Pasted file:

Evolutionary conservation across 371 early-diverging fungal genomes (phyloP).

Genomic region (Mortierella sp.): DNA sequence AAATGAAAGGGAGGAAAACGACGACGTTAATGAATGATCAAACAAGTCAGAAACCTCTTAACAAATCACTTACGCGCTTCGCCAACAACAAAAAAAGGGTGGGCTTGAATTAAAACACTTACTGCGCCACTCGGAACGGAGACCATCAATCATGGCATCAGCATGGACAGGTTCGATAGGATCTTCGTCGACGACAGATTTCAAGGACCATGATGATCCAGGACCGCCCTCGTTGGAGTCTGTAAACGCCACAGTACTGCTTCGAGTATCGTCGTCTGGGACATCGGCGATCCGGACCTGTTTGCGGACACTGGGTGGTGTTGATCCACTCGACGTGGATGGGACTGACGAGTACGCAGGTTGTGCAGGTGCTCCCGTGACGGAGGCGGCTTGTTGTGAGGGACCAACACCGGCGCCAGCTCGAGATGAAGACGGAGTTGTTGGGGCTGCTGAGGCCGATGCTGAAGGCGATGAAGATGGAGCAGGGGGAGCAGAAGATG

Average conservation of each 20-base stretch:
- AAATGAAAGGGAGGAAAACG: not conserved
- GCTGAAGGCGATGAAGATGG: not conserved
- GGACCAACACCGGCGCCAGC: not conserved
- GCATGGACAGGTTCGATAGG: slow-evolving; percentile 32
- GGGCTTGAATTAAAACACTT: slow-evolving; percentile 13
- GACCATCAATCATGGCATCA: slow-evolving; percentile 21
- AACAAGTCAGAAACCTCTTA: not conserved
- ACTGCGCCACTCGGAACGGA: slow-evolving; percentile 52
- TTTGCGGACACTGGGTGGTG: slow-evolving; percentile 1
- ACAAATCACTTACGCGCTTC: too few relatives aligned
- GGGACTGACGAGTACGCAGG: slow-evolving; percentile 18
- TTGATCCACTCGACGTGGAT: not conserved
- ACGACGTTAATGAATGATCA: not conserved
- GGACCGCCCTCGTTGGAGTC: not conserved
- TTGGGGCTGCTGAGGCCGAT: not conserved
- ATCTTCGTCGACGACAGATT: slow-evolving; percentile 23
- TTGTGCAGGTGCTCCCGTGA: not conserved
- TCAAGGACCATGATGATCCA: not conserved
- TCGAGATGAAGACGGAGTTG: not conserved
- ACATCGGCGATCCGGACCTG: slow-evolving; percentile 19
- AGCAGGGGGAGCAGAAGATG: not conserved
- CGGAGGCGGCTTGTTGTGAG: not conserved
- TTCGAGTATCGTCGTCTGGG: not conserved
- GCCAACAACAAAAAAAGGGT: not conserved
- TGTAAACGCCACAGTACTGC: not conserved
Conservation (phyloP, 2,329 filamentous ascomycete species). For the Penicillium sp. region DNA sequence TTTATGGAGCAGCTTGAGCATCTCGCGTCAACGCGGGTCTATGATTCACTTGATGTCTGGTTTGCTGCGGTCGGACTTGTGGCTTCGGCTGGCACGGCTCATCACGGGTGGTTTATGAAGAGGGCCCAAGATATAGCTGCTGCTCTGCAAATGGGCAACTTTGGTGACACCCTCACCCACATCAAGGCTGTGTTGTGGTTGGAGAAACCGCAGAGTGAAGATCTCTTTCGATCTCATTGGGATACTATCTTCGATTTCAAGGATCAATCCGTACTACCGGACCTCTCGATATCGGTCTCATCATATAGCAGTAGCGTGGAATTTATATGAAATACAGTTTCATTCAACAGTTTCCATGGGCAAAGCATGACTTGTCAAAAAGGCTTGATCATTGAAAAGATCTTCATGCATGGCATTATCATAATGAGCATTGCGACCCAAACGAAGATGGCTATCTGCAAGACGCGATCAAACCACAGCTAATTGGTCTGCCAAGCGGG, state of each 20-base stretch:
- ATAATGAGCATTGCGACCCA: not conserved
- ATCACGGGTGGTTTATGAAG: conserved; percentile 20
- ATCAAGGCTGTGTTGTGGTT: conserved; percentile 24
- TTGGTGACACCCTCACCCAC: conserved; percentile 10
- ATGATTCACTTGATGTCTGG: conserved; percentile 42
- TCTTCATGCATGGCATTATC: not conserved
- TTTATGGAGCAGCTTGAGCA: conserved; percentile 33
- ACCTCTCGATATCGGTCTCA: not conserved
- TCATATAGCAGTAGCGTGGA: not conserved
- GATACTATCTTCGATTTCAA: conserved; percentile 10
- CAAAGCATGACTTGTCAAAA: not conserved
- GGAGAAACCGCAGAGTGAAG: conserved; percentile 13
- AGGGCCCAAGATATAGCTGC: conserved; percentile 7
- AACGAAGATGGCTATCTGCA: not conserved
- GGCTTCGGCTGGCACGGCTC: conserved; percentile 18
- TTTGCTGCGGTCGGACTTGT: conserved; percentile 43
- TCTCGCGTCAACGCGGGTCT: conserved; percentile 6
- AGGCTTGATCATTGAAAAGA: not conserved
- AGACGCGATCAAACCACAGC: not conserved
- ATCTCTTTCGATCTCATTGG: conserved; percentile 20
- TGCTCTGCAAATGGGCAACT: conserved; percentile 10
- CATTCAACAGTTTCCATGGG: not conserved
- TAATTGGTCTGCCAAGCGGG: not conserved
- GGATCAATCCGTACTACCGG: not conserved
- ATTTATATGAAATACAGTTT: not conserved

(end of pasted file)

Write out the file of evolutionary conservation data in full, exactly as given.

Evolutionary conservation across 371 early-diverging fungal genomes (phyloP).

Genomic region (Mortierella sp.): DNA sequence AAATGAAAGGGAGGAAAACGACGACGTTAATGAATGATCAAACAAGTCAGAAACCTCTTAACAAATCACTTACGCGCTTCGCCAACAACAAAAAAAGGGTGGGCTTGAATTAAAACACTTACTGCGCCACTCGGAACGGAGACCATCAATCATGGCATCAGCATGGACAGGTTCGATAGGATCTTCGTCGACGACAGATTTCAAGGACCATGATGATCCAGGACCGCCCTCGTTGGAGTCTGTAAACGCCACAGTACTGCTTCGAGTATCGTCGTCTGGGACATCGGCGATCCGGACCTGTTTGCGGACACTGGGTGGTGTTGATCCACTCGACGTGGATGGGACTGACGAGTACGCAGGTTGTGCAGGTGCTCCCGTGACGGAGGCGGCTTGTTGTGAGGGACCAACACCGGCGCCAGCTCGAGATGAAGACGGAGTTGTTGGGGCTGCTGAGGCCGATGCTGAAGGCGATGAAGATGGAGCAGGGGGAGCAGAAGATG

Average conservation of each 20-base stretch:
- AAATGAAAGGGAGGAAAACG: not conserved
- GCTGAAGGCGATGAAGATGG: not conserved
- GGACCAACACCGGCGCCAGC: not conserved
- GCATGGACAGGTTCGATAGG: slow-evolving; percentile 32
- GGGCTTGAATTAAAACACTT: slow-evolving; percentile 13
- GACCATCAATCATGGCATCA: slow-evolving; percentile 21
- AACAAGTCAGAAACCTCTTA: not conserved
- ACTGCGCCACTCGGAACGGA: slow-evolving; percentile 52
- TTTGCGGACACTGGGTGGTG: slow-evolving; percentile 1
- ACAAATCACTTACGCGCTTC: too few relatives aligned
- GGGACTGACGAGTACGCAGG: slow-evolving; percentile 18
- TTGATCCACTCGACGTGGAT: not conserved
- ACGACGTTAATGAATGATCA: not conserved
- GGACCGCCCTCGTTGGAGTC: not conserved
- TTGGGGCTGCTGAGGCCGAT: not conserved
- ATCTTCGTCGACGACAGATT: slow-evolving; percentile 23
- TTGTGCAGGTGCTCCCGTGA: not conserved
- TCAAGGACCATGATGATCCA: not conserved
- TCGAGATGAAGACGGAGTTG: not conserved
- ACATCGGCGATCCGGACCTG: slow-evolving; percentile 19
- AGCAGGGGGAGCAGAAGATG: not conserved
- CGGAGGCGGCTTGTTGTGAG: not conserved
- TTCGAGTATCGTCGTCTGGG: not conserved
- GCCAACAACAAAAAAAGGGT: not conserved
- TGTAAACGCCACAGTACTGC: not conserved
Conservation (phyloP, 2,329 filamentous ascomycete species). For the Penicillium sp. region DNA sequence TTTATGGAGCAGCTTGAGCATCTCGCGTCAACGCGGGTCTATGATTCACTTGATGTCTGGTTTGCTGCGGTCGGACTTGTGGCTTCGGCTGGCACGGCTCATCACGGGTGGTTTATGAAGAGGGCCCAAGATATAGCTGCTGCTCTGCAAATGGGCAACTTTGGTGACACCCTCACCCACATCAAGGCTGTGTTGTGGTTGGAGAAACCGCAGAGTGAAGATCTCTTTCGATCTCATTGGGATACTATCTTCGATTTCAAGGATCAATCCGTACTACCGGACCTCTCGATATCGGTCTCATCATATAGCAGTAGCGTGGAATTTATATGAAATACAGTTTCATTCAACAGTTTCCATGGGCAAAGCATGACTTGTCAAAAAGGCTTGATCATTGAAAAGATCTTCATGCATGGCATTATCATAATGAGCATTGCGACCCAAACGAAGATGGCTATCTGCAAGACGCGATCAAACCACAGCTAATTGGTCTGCCAAGCGGG, state of each 20-base stretch:
- ATAATGAGCATTGCGACCCA: not conserved
- ATCACGGGTGGTTTATGAAG: conserved; percentile 20
- ATCAAGGCTGTGTTGTGGTT: conserved; percentile 24
- TTGGTGACACCCTCACCCAC: conserved; percentile 10
- ATGATTCACTTGATGTCTGG: conserved; percentile 42
- TCTTCATGCATGGCATTATC: not conserved
- TTTATGGAGCAGCTTGAGCA: conserved; percentile 33
- ACCTCTCGATATCGGTCTCA: not conserved
- TCATATAGCAGTAGCGTGGA: not conserved
- GATACTATCTTCGATTTCAA: conserved; percentile 10
- CAAAGCATGACTTGTCAAAA: not conserved
- GGAGAAACCGCAGAGTGAAG: conserved; percentile 13
- AGGGCCCAAGATATAGCTGC: conserved; percentile 7
- AACGAAGATGGCTATCTGCA: not conserved
- GGCTTCGGCTGGCACGGCTC: conserved; percentile 18
- TTTGCTGCGGTCGGACTTGT: conserved; percentile 43
- TCTCGCGTCAACGCGGGTCT: conserved; percentile 6
- AGGCTTGATCATTGAAAAGA: not conserved
- AGACGCGATCAAACCACAGC: not conserved
- ATCTCTTTCGATCTCATTGG: conserved; percentile 20
- TGCTCTGCAAATGGGCAACT: conserved; percentile 10
- CATTCAACAGTTTCCATGGG: not conserved
- TAATTGGTCTGCCAAGCGGG: not conserved
- GGATCAATCCGTACTACCGG: not conserved
- ATTTATATGAAATACAGTTT: not conserved